Sunday, 8 May 2016

The Giro in Ireland- 2 years on...

*NB while many of the links go elsewhere, some will take you to my photos of the Giro in NI- so don't feel the need to click on those if you don't want to! The important links are those at the end.

I headed out on a wee solo run last Sunday, with the intention of getting some hills fitted in since it has been too long since I swore on the sabbath. 2hours 48 mins later I was back, feeling sorry for myself and hoping that it hadn't gone as bad as my body was telling me it had. However the Garmin Edge 200 doesn't believe in white lies or sugar coating things. Strava told me that there were hundreds of people ahead of me on my particular climbs (Map My Ride just told me I had gone up them). I'm not that competitive (since I'm too crap a rider to justify it!) but it was a bit disheartening that I seemed so off the pace. That was until I looked at many of the names of those ahead of me- Iljo Keisse, Thomas De Gendt, Jetse Bol, Jussi Veikkanen, Daniele Colli.... not traditional Armagh names I think you will agree! This had been one of the GPM points on the Giro when it visited Ireland 2 years ago, so I didn't feel so badly done by when I remembered almost 200 of those names belonged to that surging mass of humanity who had sped past the spot where I had waited since early morning as they headed to Dublin the long way.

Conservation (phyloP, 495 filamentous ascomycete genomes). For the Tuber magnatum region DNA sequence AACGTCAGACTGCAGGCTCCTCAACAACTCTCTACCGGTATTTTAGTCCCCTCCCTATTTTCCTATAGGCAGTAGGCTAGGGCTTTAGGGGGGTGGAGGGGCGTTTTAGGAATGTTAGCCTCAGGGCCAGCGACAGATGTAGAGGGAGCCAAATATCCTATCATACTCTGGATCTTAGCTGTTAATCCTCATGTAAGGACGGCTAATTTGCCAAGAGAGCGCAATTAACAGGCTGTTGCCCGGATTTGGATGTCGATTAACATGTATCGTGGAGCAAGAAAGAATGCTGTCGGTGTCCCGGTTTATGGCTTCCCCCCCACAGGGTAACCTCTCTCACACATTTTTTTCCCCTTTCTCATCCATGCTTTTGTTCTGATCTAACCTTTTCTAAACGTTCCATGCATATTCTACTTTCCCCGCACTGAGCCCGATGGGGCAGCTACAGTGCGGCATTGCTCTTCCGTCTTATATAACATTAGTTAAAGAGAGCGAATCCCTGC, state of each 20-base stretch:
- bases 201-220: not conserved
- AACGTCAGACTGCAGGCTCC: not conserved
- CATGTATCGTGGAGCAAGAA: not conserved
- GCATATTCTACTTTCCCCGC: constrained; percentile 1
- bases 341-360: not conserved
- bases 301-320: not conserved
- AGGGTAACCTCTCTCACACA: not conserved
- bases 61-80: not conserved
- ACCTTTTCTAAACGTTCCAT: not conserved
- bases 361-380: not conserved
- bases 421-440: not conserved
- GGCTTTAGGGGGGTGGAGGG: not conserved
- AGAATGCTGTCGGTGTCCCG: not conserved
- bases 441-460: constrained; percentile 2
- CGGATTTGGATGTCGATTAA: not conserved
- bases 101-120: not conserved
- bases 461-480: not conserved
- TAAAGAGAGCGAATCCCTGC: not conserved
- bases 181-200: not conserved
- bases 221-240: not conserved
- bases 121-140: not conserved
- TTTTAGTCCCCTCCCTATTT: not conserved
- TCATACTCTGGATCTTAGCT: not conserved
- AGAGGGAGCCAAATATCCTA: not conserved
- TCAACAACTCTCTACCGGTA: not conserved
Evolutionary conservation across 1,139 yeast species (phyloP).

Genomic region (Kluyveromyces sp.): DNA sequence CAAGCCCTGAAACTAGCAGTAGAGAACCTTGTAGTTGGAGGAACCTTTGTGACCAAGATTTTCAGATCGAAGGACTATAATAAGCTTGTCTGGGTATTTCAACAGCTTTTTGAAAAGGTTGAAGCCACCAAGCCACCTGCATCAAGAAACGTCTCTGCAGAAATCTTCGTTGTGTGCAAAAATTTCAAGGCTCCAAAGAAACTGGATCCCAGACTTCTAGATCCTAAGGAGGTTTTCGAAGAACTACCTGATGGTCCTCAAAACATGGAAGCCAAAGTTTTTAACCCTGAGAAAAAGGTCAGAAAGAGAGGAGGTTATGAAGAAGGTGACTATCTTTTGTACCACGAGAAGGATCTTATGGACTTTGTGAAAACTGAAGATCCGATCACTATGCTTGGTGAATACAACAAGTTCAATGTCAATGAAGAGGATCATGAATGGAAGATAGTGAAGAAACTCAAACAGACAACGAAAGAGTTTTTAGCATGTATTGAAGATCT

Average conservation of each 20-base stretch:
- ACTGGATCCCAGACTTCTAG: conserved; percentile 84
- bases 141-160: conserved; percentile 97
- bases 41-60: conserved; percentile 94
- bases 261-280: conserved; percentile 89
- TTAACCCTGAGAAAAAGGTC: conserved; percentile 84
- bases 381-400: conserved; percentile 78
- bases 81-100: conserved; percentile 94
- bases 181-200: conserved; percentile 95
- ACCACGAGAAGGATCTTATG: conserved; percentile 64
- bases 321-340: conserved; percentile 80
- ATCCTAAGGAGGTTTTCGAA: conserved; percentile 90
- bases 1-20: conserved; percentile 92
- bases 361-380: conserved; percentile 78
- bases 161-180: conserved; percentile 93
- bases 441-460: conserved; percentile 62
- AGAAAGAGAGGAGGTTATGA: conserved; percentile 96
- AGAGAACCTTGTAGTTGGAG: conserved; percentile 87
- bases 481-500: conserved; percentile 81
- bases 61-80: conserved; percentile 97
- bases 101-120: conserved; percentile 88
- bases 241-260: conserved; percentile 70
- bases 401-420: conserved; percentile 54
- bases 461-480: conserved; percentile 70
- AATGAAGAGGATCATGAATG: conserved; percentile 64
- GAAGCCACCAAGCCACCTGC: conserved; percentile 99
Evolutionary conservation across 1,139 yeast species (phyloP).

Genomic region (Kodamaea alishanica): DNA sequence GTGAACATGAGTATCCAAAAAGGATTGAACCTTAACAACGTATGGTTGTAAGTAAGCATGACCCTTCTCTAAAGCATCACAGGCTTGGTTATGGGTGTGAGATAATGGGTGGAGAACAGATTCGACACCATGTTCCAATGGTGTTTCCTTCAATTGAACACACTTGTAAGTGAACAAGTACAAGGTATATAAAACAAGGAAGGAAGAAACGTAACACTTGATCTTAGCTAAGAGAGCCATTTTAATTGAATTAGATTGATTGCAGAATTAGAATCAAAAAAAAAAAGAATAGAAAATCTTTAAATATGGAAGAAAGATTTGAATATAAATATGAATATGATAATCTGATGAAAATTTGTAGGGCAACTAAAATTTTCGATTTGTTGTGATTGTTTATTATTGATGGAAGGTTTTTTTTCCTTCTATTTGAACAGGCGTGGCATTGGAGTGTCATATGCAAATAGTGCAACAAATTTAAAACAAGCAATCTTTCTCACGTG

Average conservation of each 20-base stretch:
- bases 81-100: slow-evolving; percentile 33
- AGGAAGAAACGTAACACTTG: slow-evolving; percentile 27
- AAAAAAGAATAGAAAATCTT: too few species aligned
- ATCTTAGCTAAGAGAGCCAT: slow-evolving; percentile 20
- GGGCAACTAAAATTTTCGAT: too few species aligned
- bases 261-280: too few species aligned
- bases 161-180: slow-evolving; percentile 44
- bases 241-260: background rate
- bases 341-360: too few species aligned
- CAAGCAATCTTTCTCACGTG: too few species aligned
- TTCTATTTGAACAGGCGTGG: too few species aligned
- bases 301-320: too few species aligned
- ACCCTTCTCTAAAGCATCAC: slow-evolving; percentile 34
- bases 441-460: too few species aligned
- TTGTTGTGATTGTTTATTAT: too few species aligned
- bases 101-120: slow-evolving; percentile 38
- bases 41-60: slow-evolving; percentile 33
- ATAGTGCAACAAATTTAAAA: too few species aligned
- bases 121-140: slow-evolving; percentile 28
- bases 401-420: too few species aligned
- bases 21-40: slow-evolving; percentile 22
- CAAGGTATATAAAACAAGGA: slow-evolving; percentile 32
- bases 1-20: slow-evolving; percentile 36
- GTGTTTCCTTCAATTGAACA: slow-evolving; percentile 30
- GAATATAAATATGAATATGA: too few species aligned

The GPM point Windy Gap, Markethill